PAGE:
Viewpoint: Voter ID law upheld again

Once again, the state has spent time and your resources defending its voter identification requirement in court, after it was attacked, most recently, by the Democratic Party of Georgia.

Why? It makes it seem as if the Democratic Party of Georgia, which has sued over this issue in the past, wants people to vote, whether they are legal citizens, with voting rights, or not.

The Georgia Supreme Court has just ruled, again, that the state has a reasonable interest in knowing that the person who comes to the poll to vote is really who he claims to be.

The court says that the law has been implemented in 15 elections during 2007 and 2008 without problems, and voter turnout has not been suppressed.

Their opinion was:  "As did virtually every other court that considered this issue, we find the photo ID requirement as implemented in the 2006 Act to be a minimal, reasonable, and nondiscriminatory restriction which is warranted by the important regulatory interests of preventing voter fraud."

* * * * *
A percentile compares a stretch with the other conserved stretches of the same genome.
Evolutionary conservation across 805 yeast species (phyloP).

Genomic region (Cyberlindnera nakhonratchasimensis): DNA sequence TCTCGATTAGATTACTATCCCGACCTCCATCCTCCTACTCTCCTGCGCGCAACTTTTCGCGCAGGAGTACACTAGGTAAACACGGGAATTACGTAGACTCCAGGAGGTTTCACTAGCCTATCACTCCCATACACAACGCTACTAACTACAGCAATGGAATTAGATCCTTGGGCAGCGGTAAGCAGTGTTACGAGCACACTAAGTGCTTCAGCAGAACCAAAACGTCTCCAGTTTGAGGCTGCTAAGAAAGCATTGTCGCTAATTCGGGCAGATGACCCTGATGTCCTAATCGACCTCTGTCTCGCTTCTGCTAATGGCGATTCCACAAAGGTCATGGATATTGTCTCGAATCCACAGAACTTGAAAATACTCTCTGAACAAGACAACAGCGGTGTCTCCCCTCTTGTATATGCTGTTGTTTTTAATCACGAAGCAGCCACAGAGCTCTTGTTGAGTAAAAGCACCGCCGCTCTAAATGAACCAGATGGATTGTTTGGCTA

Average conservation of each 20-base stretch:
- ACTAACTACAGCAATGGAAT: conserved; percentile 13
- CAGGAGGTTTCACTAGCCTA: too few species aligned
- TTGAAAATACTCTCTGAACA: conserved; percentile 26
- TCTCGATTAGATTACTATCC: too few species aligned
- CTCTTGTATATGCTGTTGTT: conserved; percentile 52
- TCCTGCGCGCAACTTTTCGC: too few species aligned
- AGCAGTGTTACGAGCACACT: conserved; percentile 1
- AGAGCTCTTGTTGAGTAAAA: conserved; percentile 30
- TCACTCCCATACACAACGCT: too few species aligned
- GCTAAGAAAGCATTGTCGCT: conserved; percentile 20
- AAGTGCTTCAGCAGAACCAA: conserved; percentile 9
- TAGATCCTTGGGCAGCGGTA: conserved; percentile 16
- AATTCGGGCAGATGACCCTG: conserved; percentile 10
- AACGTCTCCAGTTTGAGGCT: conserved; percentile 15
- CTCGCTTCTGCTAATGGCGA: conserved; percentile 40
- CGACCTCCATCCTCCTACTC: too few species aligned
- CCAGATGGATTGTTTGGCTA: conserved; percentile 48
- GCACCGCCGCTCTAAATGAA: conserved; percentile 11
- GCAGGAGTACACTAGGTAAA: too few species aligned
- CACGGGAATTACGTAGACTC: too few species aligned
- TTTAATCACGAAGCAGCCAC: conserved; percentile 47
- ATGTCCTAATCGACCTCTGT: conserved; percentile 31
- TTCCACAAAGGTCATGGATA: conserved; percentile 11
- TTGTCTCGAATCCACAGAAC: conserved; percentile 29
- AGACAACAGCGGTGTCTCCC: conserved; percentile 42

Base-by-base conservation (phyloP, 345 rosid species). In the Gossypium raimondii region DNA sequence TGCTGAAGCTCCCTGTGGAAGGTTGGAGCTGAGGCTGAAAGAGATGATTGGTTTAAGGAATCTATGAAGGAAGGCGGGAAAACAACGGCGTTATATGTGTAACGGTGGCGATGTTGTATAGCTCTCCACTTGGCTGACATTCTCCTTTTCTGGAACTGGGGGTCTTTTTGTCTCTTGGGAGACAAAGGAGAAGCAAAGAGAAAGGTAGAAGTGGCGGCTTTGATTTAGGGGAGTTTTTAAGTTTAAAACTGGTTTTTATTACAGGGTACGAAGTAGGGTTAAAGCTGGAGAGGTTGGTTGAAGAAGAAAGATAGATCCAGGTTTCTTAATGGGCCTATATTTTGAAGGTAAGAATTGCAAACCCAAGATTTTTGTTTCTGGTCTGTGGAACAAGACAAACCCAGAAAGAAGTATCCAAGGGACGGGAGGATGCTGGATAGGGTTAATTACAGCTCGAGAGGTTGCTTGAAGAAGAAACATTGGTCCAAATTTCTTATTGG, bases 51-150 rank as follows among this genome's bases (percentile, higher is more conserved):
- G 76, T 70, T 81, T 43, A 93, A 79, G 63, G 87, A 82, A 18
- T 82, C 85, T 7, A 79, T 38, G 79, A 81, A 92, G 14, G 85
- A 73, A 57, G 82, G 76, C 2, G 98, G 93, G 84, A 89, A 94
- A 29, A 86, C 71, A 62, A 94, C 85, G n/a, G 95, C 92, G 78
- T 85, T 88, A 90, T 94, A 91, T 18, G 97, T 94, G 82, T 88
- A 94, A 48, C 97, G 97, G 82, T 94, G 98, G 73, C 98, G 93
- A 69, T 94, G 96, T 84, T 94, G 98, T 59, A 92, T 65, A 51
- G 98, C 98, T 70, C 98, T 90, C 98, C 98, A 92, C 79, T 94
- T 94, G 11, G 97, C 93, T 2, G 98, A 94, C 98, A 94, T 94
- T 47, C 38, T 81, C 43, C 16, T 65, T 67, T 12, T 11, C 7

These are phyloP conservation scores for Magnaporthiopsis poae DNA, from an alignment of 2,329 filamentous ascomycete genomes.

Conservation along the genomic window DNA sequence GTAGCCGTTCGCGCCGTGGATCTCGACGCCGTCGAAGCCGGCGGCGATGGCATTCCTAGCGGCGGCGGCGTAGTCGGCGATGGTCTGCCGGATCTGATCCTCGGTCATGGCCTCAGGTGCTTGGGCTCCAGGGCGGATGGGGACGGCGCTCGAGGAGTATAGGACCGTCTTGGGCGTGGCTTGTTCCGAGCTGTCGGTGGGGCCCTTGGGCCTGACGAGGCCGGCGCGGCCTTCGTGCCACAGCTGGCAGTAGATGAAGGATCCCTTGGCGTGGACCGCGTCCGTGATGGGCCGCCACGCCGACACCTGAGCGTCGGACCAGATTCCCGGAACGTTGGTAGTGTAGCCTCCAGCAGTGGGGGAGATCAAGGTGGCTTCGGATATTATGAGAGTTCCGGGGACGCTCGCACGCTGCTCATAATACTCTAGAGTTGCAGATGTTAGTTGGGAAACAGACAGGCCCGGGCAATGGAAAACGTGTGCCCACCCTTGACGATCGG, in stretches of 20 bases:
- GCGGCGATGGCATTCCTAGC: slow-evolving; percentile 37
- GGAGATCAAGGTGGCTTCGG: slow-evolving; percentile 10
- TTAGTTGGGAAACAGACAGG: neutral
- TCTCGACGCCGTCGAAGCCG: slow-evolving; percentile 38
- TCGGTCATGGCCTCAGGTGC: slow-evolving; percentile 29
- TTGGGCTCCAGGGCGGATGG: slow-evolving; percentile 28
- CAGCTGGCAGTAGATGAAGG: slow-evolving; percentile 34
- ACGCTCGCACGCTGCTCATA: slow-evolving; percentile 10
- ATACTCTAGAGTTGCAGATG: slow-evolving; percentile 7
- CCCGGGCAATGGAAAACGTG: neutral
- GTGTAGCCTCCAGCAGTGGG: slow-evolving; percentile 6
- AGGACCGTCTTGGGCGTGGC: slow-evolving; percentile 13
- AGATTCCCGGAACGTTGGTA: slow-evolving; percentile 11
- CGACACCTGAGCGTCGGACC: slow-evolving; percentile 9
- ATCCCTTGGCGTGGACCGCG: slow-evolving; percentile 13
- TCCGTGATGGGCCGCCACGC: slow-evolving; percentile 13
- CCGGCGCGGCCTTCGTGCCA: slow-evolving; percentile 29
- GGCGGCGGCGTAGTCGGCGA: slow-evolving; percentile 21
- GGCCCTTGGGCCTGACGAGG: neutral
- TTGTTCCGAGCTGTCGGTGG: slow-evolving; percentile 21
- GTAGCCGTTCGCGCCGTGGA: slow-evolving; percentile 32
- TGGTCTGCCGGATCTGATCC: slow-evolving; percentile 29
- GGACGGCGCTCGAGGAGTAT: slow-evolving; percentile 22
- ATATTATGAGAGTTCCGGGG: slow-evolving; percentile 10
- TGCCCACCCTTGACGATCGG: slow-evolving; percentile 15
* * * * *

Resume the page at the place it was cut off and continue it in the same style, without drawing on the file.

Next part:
If you cash a check, or sign up for cable TV, get a driver's license, or rent a car, you have to identify yourself.  Why is this act a hardship at the voting place?

We hope the Democratic Party, the Mexican-American Legal Defense and Education Fund, and the American Civil Liberties Union will finally get the message.

When these groups complained that some people couldn't obtain state ID's, the state sent people all over Georgia to make the ID's for them, FREE.

There's no reason that every eligible voter can't obtain a legitimate identification.

Citizens need to be assured that the voting process is correct and free of fraud. We believe that every citizen's vote should count. Once.